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In our classroom, we take apart anything we can get our hands on. When done we are left with many parts. Some look less desirable than others when left on their own but add imagination and you never know what it can become. Alpha is our first creation after the students told me that there was nothing left to choose from in the drawer and we needed to clean it out and get more stuff, Alpha was born!

Step 1: Assemble to Make Recognizable Humanistic Features

there is no rhyme or reason for putting together your creation. Choose pieces that remind you of human anatomy. The plastic binoculars became our head. A vintage toy container lid became our body while the wooden toys became our legs and feet. A simple pill bottle and the kitchen faucet aerator that came in our son's 6th grade science experiment became a death ray. Now that we have our skeleton we can embellish with paint and broken jewelry.

Step 2: Giving Your Creation Life

Alpha needed a heart! Using broken jewelry, misc. nuts and a hair barrette on one side the lid gives us the outside of his heart. The first time we put him together we used hot glue. Today he is put together with screws we have scavenged from other things taken apart. in the next pic you will see the inside of his heart.

Step 3: Embellish to Add Emotion and Interest

The inside of Alpha's heart represents a timepiece. Using odds and ends to build a center for clockworks and hands to be able to rotate without hitting out number representations which are simply made from broken jewelry and nuts and bolts taken from cameras and other small appliances we have taken apart. Notice the head and legs have been painted with a bronze craft paint and broken jewelry embellish and give emotion to his eyes. In this pic which was our first attempt his legs are attached by gluing springs from the body to the wooden legs. This was not logical and Alpha had a difficult time balancing a very heavy body and head on such small springs. In the next pic notice we have changed the design to bolts.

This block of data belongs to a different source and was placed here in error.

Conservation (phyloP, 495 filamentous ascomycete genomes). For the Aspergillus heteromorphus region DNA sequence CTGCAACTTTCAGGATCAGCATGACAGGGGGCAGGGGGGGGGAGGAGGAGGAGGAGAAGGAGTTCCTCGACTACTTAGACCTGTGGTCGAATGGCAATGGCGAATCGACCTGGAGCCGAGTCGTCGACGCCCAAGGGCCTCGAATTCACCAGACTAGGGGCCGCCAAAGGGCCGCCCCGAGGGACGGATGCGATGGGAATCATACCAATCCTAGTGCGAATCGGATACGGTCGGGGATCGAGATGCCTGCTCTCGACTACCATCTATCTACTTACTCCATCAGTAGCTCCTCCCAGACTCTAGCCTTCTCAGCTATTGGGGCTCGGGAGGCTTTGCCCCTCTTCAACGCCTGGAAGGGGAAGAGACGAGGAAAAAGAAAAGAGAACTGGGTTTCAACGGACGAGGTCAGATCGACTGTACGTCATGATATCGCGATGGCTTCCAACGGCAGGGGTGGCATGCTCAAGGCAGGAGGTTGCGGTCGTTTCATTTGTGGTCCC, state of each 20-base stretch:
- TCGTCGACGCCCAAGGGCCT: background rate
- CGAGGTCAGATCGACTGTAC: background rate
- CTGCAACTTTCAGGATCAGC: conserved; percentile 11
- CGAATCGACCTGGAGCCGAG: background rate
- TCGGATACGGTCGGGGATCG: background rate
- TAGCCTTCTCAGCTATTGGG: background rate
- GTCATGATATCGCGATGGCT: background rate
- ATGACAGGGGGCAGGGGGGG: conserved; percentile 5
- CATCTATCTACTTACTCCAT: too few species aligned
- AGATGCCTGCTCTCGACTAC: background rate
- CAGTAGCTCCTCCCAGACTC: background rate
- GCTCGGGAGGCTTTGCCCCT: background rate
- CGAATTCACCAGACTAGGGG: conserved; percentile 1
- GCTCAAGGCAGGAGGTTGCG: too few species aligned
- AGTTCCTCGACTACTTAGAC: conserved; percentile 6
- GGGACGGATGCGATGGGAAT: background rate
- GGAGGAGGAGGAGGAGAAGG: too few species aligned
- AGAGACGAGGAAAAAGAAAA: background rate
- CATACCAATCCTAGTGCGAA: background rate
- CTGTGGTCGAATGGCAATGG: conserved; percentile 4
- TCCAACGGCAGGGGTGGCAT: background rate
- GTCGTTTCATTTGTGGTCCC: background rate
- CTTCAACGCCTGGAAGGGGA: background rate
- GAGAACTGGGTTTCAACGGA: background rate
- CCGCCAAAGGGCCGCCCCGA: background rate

Also you will notice that there is a front and back to Alpha. This is our Wise General side that knows war and is saddened by the devastation. like I stated, he morphed as we continued to find pieces and I still don't think he will ever stop.

Step 4: Finished Product? Probably Not!

Side 2 is a younger looking soldier angry and ready to go to war. Notice we changed the springs to bolts and also added arms with copper connectors.

I think the most important lesson we learned from Alpha is that as long as you are willing to look at something differently, you may just see a bunch of unusable parts. Instead we found great value in unused pieces to create a piece that has given great joy in our classroom and with passersby. I titled this Finished Product:? Probably Not! because I believe we are never finished and unless we continue to add valuable pieces as we grow and age we would live a very sad life.
Thank you for your comments. I am new to this and had great difficulty uploading. I did end up finding help from support. I have a school sponsored Before and After Scool Program. I have students anywhere from 15 min a day to, if nonschool day, 10 hr. The students are 5th and 6th graders at this time but we serve through 8th grade if desired. I have a 5-12 American history/Psychology teaching license but know as a mom and grandma kids at this age are very inquisitive and also like to destroy things. I started bringing in small broken appliances and it has grown from there. Parents love their students are being engaged and students love the activities. We have a policy that the person who tears down the object gets first choice on parts. Last year we had a whole economy set up. The junkyard had to buy from me the supplier and breakdown and sell to the store manager who employed help to run the shop. They earned money by having planners filled out, playing respectfully, I employed those who wanted for odd jobs in the classroom and so on. I created our money and was the bank. I did not allow loans. Want something earn it. Anyway our classroom was moved to a different building and we no longer have the availability of space. Again thanks for your comment and I will consider revising.
Thank you for sharing this. I like it. <br> <br>I'm wondering what class this would be for. It appears to me that it is an art class, but I don't see it mentioned anywhere and I don't see anything in your profile that says you are a teacher or of what. I am also wondering if this class is based on subject or age group or both. You did mention that your son was in 6th grade, but you didn't indicate if this was your son's class. <br> <br>May I suggest you make the title a bit more indicative of what this is about? It would likely get more views and be more 'findable' if it could show up in a search. If my guess is right, you might try &quot;Recycle Trash Into A Robot Sculpture&quot; or something similar. <br> <br>Unless you remove this instructable, I believe it will live here for a very long time and therefore has the potential to be seen by many people. A quick proof-read will help improve typographical accidents such as missing capitalization or other errors. One instance of missing capitalization can be seen in the first word of the first sentence at the beginning of the paragraph beneath the photo in step 1. It isn't a critical issue, of course. However, a few minutes of tidying up would add a bit of polish.

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